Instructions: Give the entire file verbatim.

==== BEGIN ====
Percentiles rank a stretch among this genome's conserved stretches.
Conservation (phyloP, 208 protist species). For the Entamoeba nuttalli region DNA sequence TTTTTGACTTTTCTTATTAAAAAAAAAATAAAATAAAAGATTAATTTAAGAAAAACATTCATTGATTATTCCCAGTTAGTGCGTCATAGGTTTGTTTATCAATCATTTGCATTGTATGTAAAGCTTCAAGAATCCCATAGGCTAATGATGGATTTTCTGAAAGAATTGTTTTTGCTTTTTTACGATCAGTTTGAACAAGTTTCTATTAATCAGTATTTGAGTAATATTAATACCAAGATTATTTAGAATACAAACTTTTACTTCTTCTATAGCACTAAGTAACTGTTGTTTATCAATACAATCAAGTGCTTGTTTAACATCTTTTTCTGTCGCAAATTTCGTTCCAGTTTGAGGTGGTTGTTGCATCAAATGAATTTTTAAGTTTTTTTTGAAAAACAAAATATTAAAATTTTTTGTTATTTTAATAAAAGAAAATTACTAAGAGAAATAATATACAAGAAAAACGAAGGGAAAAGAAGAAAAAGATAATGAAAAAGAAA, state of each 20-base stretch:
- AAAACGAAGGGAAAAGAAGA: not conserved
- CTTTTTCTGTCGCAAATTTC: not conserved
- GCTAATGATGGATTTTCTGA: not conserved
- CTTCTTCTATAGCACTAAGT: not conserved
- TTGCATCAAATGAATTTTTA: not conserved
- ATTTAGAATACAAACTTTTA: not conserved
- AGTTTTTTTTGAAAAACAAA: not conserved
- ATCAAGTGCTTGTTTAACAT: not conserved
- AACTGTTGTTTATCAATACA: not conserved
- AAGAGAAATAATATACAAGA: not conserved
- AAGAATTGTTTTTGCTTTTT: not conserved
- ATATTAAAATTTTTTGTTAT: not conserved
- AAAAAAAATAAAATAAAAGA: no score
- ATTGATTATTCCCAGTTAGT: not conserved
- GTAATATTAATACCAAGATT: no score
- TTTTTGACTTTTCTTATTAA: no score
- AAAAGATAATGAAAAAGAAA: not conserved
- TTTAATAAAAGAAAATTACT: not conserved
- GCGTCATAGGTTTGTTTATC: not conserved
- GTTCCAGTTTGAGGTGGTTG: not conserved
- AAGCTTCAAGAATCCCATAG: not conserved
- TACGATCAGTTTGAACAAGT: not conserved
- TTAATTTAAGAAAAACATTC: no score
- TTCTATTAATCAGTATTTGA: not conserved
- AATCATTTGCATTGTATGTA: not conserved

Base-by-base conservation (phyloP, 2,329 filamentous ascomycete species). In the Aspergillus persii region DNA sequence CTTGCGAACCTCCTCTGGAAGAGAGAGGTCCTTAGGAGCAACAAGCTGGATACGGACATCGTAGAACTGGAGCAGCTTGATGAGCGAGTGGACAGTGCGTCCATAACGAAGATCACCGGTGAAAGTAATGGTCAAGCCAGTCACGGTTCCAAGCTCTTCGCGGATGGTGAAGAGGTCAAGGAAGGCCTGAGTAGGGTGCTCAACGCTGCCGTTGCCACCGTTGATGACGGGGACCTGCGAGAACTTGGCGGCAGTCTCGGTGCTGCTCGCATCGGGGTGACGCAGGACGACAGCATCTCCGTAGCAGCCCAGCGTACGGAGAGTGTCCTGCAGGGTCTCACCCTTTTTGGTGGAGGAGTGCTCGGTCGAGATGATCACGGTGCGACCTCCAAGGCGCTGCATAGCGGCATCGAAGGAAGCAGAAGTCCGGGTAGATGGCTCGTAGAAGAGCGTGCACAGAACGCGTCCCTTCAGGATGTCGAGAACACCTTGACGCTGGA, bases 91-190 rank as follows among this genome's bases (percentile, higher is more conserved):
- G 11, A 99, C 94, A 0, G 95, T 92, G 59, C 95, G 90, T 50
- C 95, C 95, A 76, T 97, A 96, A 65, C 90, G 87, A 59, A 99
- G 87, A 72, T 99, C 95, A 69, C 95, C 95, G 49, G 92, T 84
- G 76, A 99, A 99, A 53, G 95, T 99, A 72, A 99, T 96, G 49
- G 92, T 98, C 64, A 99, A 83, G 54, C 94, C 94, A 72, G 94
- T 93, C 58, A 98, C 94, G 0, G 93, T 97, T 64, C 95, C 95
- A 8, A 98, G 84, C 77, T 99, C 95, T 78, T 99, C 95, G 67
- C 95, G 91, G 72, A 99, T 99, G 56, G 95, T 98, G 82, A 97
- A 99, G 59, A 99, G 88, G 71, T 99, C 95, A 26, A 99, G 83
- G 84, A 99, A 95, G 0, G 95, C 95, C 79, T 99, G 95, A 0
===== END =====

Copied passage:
Percentiles rank a stretch among this genome's conserved stretches.
Conservation (phyloP, 208 protist species). For the Entamoeba nuttalli region DNA sequence TTTTTGACTTTTCTTATTAAAAAAAAAATAAAATAAAAGATTAATTTAAGAAAAACATTCATTGATTATTCCCAGTTAGTGCGTCATAGGTTTGTTTATCAATCATTTGCATTGTATGTAAAGCTTCAAGAATCCCATAGGCTAATGATGGATTTTCTGAAAGAATTGTTTTTGCTTTTTTACGATCAGTTTGAACAAGTTTCTATTAATCAGTATTTGAGTAATATTAATACCAAGATTATTTAGAATACAAACTTTTACTTCTTCTATAGCACTAAGTAACTGTTGTTTATCAATACAATCAAGTGCTTGTTTAACATCTTTTTCTGTCGCAAATTTCGTTCCAGTTTGAGGTGGTTGTTGCATCAAATGAATTTTTAAGTTTTTTTTGAAAAACAAAATATTAAAATTTTTTGTTATTTTAATAAAAGAAAATTACTAAGAGAAATAATATACAAGAAAAACGAAGGGAAAAGAAGAAAAAGATAATGAAAAAGAAA, state of each 20-base stretch:
- AAAACGAAGGGAAAAGAAGA: not conserved
- CTTTTTCTGTCGCAAATTTC: not conserved
- GCTAATGATGGATTTTCTGA: not conserved
- CTTCTTCTATAGCACTAAGT: not conserved
- TTGCATCAAATGAATTTTTA: not conserved
- ATTTAGAATACAAACTTTTA: not conserved
- AGTTTTTTTTGAAAAACAAA: not conserved
- ATCAAGTGCTTGTTTAACAT: not conserved
- AACTGTTGTTTATCAATACA: not conserved
- AAGAGAAATAATATACAAGA: not conserved
- AAGAATTGTTTTTGCTTTTT: not conserved
- ATATTAAAATTTTTTGTTAT: not conserved
- AAAAAAAATAAAATAAAAGA: no score
- ATTGATTATTCCCAGTTAGT: not conserved
- GTAATATTAATACCAAGATT: no score
- TTTTTGACTTTTCTTATTAA: no score
- AAAAGATAATGAAAAAGAAA: not conserved
- TTTAATAAAAGAAAATTACT: not conserved
- GCGTCATAGGTTTGTTTATC: not conserved
- GTTCCAGTTTGAGGTGGTTG: not conserved
- AAGCTTCAAGAATCCCATAG: not conserved
- TACGATCAGTTTGAACAAGT: not conserved
- TTAATTTAAGAAAAACATTC: no score
- TTCTATTAATCAGTATTTGA: not conserved
- AATCATTTGCATTGTATGTA: not conserved

Base-by-base conservation (phyloP, 2,329 filamentous ascomycete species). In the Aspergillus persii region DNA sequence CTTGCGAACCTCCTCTGGAAGAGAGAGGTCCTTAGGAGCAACAAGCTGGATACGGACATCGTAGAACTGGAGCAGCTTGATGAGCGAGTGGACAGTGCGTCCATAACGAAGATCACCGGTGAAAGTAATGGTCAAGCCAGTCACGGTTCCAAGCTCTTCGCGGATGGTGAAGAGGTCAAGGAAGGCCTGAGTAGGGTGCTCAACGCTGCCGTTGCCACCGTTGATGACGGGGACCTGCGAGAACTTGGCGGCAGTCTCGGTGCTGCTCGCATCGGGGTGACGCAGGACGACAGCATCTCCGTAGCAGCCCAGCGTACGGAGAGTGTCCTGCAGGGTCTCACCCTTTTTGGTGGAGGAGTGCTCGGTCGAGATGATCACGGTGCGACCTCCAAGGCGCTGCATAGCGGCATCGAAGGAAGCAGAAGTCCGGGTAGATGGCTCGTAGAAGAGCGTGCACAGAACGCGTCCCTTCAGGATGTCGAGAACACCTTGACGCTGGA, bases 91-190 rank as follows among this genome's bases (percentile, higher is more conserved):
- G 11, A 99, C 94, A 0, G 95, T 92, G 59, C 95, G 90, T 50
- C 95, C 95, A 76, T 97, A 96, A 65, C 90, G 87, A 59, A 99
- G 87, A 72, T 99, C 95, A 69, C 95, C 95, G 49, G 92, T 84
- G 76, A 99, A 99, A 53, G 95, T 99, A 72, A 99, T 96, G 49
- G 92, T 98, C 64, A 99, A 83, G 54, C 94, C 94, A 72, G 94
- T 93, C 58, A 98, C 94, G 0, G 93, T 97, T 64, C 95, C 95
- A 8, A 98, G 84, C 77, T 99, C 95, T 78, T 99, C 95, G 67
- C 95, G 91, G 72, A 99, T 99, G 56, G 95, T 98, G 82, A 97
- A 99, G 59, A 99, G 88, G 71, T 99, C 95, A 26, A 99, G 83
- G 84, A 99, A 95, G 0, G 95, C 95, C 79, T 99, G 95, A 0